Head of Zeus, 504 pages
Review by Joanna McLaughlin
What would happen if instead of trying to improve a corrupt society – or even just survive it – we chose to turn our backs on it altogether? This is the premise of Cory Doctorow’s new novel, Walkaway, in which the main characters decide to abandon ‘default’ society, and the beliefs on which it’s built, to go in search of an alternative being built by other ‘walkaways’. While initially ignored by the established state, as increasing numbers of people join the walkaway movement, conflict arises. When a group of walkaways discover a means for people to become immortal, the situation quickly escalates.
Set in a bleak near-future where political and economic power is concentrated in the hands of a small number of privileged families, Walkaway’s ‘default’ society feels uncomfortably close to our own world at times. The majority of the population struggle through life, working exploitative, insecure jobs and squatting in unsafe accommodation, with little hope of a better life. However, despite its warnings of the devastating impact that hyper-capitalism can have on people and the environment, Walkaway is ultimately an optimistic novel; it stresses that this isn’t the only future available to us. At the heart of the walkaway movement is the belief that human value isn’t derived from lineage, wealth or even their intelligence, but that all people should be valued because they’re human beings.
As with most of Doctorow’s writings, technology features strongly in Walkaway, with 3D printing enabling the walkaways to transform the wreckage of abandoned resources into materials for their new society, creating everything from buildings to food and medicines. The novel also sees a group of talented scientists discover a way to make people live forever, by scanning and storing an online copy of their memories and consciousness. However, it’s not technology but ideology that takes centre stage, with a significant amount of the novel dedicated to exploring complex questions about what’s truly important in life and what we’re willing to do to hold onto those things.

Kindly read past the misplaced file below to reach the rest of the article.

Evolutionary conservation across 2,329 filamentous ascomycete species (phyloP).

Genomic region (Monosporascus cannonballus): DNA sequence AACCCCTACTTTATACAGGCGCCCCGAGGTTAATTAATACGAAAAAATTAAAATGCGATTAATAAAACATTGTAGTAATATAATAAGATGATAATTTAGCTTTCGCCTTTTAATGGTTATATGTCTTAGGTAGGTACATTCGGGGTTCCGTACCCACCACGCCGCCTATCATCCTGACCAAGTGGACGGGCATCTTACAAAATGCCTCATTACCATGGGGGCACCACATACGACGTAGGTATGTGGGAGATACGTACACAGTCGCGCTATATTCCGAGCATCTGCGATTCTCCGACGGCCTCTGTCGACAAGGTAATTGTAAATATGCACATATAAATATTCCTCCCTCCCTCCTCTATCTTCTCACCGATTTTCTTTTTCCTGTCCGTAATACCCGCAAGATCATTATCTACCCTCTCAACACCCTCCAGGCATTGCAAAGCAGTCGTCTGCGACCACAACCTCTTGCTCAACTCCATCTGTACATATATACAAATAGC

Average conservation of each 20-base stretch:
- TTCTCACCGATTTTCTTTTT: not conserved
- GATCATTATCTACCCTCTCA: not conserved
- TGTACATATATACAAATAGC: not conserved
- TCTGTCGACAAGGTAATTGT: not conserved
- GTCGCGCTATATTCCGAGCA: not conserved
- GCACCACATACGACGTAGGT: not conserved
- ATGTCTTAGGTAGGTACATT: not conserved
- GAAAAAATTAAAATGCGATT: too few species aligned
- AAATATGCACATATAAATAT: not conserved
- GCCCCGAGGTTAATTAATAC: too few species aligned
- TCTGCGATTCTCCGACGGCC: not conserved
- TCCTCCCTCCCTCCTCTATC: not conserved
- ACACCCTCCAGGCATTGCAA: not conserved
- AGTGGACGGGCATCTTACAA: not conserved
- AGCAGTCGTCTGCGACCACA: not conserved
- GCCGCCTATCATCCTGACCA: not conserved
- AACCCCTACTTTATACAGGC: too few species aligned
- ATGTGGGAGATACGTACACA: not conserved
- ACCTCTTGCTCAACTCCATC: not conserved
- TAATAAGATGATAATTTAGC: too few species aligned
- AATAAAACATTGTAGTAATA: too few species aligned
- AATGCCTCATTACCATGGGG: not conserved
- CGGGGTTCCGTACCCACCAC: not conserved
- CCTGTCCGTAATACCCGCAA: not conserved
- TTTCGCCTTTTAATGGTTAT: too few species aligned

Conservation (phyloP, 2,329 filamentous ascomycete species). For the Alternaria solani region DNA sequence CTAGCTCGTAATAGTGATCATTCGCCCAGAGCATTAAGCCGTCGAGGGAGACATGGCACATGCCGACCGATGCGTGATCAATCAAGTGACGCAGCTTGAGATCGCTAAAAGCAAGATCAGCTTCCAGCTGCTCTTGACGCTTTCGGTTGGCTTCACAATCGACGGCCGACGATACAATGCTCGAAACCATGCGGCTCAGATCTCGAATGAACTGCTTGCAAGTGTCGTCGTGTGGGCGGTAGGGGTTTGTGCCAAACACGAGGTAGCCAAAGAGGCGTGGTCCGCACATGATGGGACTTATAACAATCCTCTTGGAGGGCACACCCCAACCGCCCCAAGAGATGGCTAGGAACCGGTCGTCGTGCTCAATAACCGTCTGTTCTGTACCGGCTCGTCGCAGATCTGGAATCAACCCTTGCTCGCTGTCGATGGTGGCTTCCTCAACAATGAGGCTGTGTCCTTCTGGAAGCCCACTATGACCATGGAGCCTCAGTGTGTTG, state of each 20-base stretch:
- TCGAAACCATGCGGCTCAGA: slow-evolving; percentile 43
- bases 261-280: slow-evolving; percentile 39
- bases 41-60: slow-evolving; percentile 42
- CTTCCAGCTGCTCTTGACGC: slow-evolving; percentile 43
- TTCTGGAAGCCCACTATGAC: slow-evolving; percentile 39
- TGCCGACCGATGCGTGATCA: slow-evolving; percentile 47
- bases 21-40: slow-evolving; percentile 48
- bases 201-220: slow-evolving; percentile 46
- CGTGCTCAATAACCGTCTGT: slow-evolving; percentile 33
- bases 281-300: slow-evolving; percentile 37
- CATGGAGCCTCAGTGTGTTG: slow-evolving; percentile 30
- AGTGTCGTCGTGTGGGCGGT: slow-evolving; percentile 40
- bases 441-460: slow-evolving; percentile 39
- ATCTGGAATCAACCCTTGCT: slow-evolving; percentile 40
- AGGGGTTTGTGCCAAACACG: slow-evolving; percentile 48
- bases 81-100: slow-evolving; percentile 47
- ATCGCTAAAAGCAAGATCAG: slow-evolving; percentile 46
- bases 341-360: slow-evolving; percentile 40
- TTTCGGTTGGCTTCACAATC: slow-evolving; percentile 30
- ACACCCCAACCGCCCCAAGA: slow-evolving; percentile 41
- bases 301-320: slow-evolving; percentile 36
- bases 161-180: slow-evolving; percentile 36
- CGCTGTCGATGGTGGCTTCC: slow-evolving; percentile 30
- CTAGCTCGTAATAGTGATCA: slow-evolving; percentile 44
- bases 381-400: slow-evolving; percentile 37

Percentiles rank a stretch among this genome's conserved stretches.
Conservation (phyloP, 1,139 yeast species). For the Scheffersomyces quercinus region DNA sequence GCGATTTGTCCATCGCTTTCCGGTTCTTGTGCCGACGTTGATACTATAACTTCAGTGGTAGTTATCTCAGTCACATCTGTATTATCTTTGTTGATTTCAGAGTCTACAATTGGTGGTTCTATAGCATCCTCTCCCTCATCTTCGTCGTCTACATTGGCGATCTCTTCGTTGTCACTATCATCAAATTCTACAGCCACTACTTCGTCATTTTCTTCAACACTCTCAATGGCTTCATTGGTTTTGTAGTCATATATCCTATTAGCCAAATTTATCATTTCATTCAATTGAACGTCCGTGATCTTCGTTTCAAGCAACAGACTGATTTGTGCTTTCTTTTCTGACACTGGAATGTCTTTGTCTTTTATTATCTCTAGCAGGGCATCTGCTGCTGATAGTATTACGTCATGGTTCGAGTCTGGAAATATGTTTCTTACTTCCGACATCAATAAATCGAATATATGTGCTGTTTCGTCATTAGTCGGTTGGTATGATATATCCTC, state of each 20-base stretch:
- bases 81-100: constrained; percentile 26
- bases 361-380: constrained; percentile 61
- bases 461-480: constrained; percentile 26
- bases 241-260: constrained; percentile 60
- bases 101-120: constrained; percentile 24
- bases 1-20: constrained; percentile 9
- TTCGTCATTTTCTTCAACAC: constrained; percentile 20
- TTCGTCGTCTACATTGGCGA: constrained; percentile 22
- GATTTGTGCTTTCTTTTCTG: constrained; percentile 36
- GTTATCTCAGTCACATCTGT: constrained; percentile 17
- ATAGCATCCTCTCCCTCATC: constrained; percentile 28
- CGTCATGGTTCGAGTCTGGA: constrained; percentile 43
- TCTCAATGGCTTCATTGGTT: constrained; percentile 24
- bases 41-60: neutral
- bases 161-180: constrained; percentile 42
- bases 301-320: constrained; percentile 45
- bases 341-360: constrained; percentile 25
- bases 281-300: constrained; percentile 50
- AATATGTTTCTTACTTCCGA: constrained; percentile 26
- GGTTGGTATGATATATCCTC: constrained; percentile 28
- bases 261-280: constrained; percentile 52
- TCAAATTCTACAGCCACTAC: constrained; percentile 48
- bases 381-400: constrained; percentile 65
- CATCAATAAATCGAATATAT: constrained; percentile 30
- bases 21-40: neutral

At 504 pages the novel feels a little long, with a significant amount of time dedicated to hearing the main characters voicing different view-points about how society could and should work. Whilst some of the scenes feel a little unnecessary and slow down the plot, they never feel unrealistic. Indeed, instead of battling an ‘evil villain’ it’s refreshing that much of the conflict in the novel arises from the walkaways struggling to unite over a shared vision of their ideal society.
The early stages of the novel also feel a little inaccessible at times, and it is initially a struggle to become immersed in the story. However, by calling his main character Hubert Vernon Rudolph Clayton Irving Wilson Alva Anton Jeff Harley Timothy Curtis Cleveland Cecil Ollie Edmund Eli Wily Marvin Ellis Espinoza (or Hubert, etc. for short) it’s difficult not to think that this complexity was Doctorow’s intention and in the same way that the reader might struggle to connect with the default world, so do the characters we follow.
Despite these niggles , Walkaway is an exciting, thought-provoking read that any Cory Doctorow fan is sure to enjoy. This one certainly did!